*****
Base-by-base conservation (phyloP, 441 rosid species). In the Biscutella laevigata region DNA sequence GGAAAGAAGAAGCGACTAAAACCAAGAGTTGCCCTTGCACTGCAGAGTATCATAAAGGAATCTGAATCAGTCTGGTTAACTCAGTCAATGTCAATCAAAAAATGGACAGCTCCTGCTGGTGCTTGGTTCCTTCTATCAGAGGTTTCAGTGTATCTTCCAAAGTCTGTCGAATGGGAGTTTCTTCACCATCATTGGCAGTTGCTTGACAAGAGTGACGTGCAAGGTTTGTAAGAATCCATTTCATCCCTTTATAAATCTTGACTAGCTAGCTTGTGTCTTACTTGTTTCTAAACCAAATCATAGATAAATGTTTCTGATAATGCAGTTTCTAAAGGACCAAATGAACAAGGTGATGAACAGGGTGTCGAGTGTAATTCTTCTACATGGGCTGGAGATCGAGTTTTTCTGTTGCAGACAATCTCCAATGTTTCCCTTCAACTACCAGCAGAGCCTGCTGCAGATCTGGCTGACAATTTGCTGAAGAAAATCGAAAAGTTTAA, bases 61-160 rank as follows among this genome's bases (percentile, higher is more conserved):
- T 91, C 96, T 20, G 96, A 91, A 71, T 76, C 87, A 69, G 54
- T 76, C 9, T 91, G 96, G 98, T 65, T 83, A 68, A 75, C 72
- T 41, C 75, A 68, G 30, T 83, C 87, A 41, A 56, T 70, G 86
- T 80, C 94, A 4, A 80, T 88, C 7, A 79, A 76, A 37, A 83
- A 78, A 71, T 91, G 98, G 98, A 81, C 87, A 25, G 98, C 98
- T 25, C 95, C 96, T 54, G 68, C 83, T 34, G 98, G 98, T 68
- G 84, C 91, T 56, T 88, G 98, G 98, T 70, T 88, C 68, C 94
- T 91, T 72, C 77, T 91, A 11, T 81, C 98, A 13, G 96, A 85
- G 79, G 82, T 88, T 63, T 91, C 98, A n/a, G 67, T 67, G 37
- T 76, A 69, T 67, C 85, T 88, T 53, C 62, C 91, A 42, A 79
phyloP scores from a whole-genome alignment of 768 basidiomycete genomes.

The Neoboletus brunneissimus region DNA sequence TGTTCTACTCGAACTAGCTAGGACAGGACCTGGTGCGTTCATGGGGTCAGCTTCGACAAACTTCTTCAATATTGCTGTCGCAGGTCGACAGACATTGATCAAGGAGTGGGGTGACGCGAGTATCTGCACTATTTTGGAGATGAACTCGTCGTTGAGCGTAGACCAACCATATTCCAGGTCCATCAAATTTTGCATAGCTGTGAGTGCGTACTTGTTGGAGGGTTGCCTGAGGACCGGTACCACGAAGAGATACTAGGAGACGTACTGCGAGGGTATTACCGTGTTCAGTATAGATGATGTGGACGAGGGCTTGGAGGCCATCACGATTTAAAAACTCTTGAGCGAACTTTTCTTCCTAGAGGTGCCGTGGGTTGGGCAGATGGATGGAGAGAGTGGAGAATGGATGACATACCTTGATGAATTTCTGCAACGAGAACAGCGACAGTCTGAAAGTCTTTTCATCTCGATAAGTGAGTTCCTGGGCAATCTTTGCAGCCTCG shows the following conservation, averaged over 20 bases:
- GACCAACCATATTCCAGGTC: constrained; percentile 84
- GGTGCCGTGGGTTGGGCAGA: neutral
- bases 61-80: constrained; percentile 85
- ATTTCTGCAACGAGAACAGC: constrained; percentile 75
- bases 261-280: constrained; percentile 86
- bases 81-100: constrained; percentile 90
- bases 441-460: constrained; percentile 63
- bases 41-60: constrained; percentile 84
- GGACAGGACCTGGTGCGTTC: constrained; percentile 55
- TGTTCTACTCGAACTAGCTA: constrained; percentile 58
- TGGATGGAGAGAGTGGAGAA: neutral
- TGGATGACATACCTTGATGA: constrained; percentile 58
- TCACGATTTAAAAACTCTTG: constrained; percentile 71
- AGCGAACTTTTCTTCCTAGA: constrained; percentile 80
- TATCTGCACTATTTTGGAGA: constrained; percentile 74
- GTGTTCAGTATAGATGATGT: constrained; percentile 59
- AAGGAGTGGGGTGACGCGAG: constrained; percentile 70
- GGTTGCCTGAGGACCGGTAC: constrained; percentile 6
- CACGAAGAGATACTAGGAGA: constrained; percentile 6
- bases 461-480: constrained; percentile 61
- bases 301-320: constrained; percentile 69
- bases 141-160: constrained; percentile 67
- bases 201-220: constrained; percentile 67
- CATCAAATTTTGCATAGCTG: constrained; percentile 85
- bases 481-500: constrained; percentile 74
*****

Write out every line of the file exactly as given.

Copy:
Base-by-base conservation (phyloP, 441 rosid species). In the Biscutella laevigata region DNA sequence GGAAAGAAGAAGCGACTAAAACCAAGAGTTGCCCTTGCACTGCAGAGTATCATAAAGGAATCTGAATCAGTCTGGTTAACTCAGTCAATGTCAATCAAAAAATGGACAGCTCCTGCTGGTGCTTGGTTCCTTCTATCAGAGGTTTCAGTGTATCTTCCAAAGTCTGTCGAATGGGAGTTTCTTCACCATCATTGGCAGTTGCTTGACAAGAGTGACGTGCAAGGTTTGTAAGAATCCATTTCATCCCTTTATAAATCTTGACTAGCTAGCTTGTGTCTTACTTGTTTCTAAACCAAATCATAGATAAATGTTTCTGATAATGCAGTTTCTAAAGGACCAAATGAACAAGGTGATGAACAGGGTGTCGAGTGTAATTCTTCTACATGGGCTGGAGATCGAGTTTTTCTGTTGCAGACAATCTCCAATGTTTCCCTTCAACTACCAGCAGAGCCTGCTGCAGATCTGGCTGACAATTTGCTGAAGAAAATCGAAAAGTTTAA, bases 61-160 rank as follows among this genome's bases (percentile, higher is more conserved):
- T 91, C 96, T 20, G 96, A 91, A 71, T 76, C 87, A 69, G 54
- T 76, C 9, T 91, G 96, G 98, T 65, T 83, A 68, A 75, C 72
- T 41, C 75, A 68, G 30, T 83, C 87, A 41, A 56, T 70, G 86
- T 80, C 94, A 4, A 80, T 88, C 7, A 79, A 76, A 37, A 83
- A 78, A 71, T 91, G 98, G 98, A 81, C 87, A 25, G 98, C 98
- T 25, C 95, C 96, T 54, G 68, C 83, T 34, G 98, G 98, T 68
- G 84, C 91, T 56, T 88, G 98, G 98, T 70, T 88, C 68, C 94
- T 91, T 72, C 77, T 91, A 11, T 81, C 98, A 13, G 96, A 85
- G 79, G 82, T 88, T 63, T 91, C 98, A n/a, G 67, T 67, G 37
- T 76, A 69, T 67, C 85, T 88, T 53, C 62, C 91, A 42, A 79
phyloP scores from a whole-genome alignment of 768 basidiomycete genomes.

The Neoboletus brunneissimus region DNA sequence TGTTCTACTCGAACTAGCTAGGACAGGACCTGGTGCGTTCATGGGGTCAGCTTCGACAAACTTCTTCAATATTGCTGTCGCAGGTCGACAGACATTGATCAAGGAGTGGGGTGACGCGAGTATCTGCACTATTTTGGAGATGAACTCGTCGTTGAGCGTAGACCAACCATATTCCAGGTCCATCAAATTTTGCATAGCTGTGAGTGCGTACTTGTTGGAGGGTTGCCTGAGGACCGGTACCACGAAGAGATACTAGGAGACGTACTGCGAGGGTATTACCGTGTTCAGTATAGATGATGTGGACGAGGGCTTGGAGGCCATCACGATTTAAAAACTCTTGAGCGAACTTTTCTTCCTAGAGGTGCCGTGGGTTGGGCAGATGGATGGAGAGAGTGGAGAATGGATGACATACCTTGATGAATTTCTGCAACGAGAACAGCGACAGTCTGAAAGTCTTTTCATCTCGATAAGTGAGTTCCTGGGCAATCTTTGCAGCCTCG shows the following conservation, averaged over 20 bases:
- GACCAACCATATTCCAGGTC: constrained; percentile 84
- GGTGCCGTGGGTTGGGCAGA: neutral
- bases 61-80: constrained; percentile 85
- ATTTCTGCAACGAGAACAGC: constrained; percentile 75
- bases 261-280: constrained; percentile 86
- bases 81-100: constrained; percentile 90
- bases 441-460: constrained; percentile 63
- bases 41-60: constrained; percentile 84
- GGACAGGACCTGGTGCGTTC: constrained; percentile 55
- TGTTCTACTCGAACTAGCTA: constrained; percentile 58
- TGGATGGAGAGAGTGGAGAA: neutral
- TGGATGACATACCTTGATGA: constrained; percentile 58
- TCACGATTTAAAAACTCTTG: constrained; percentile 71
- AGCGAACTTTTCTTCCTAGA: constrained; percentile 80
- TATCTGCACTATTTTGGAGA: constrained; percentile 74
- GTGTTCAGTATAGATGATGT: constrained; percentile 59
- AAGGAGTGGGGTGACGCGAG: constrained; percentile 70
- GGTTGCCTGAGGACCGGTAC: constrained; percentile 6
- CACGAAGAGATACTAGGAGA: constrained; percentile 6
- bases 461-480: constrained; percentile 61
- bases 301-320: constrained; percentile 69
- bases 141-160: constrained; percentile 67
- bases 201-220: constrained; percentile 67
- CATCAAATTTTGCATAGCTG: constrained; percentile 85
- bases 481-500: constrained; percentile 74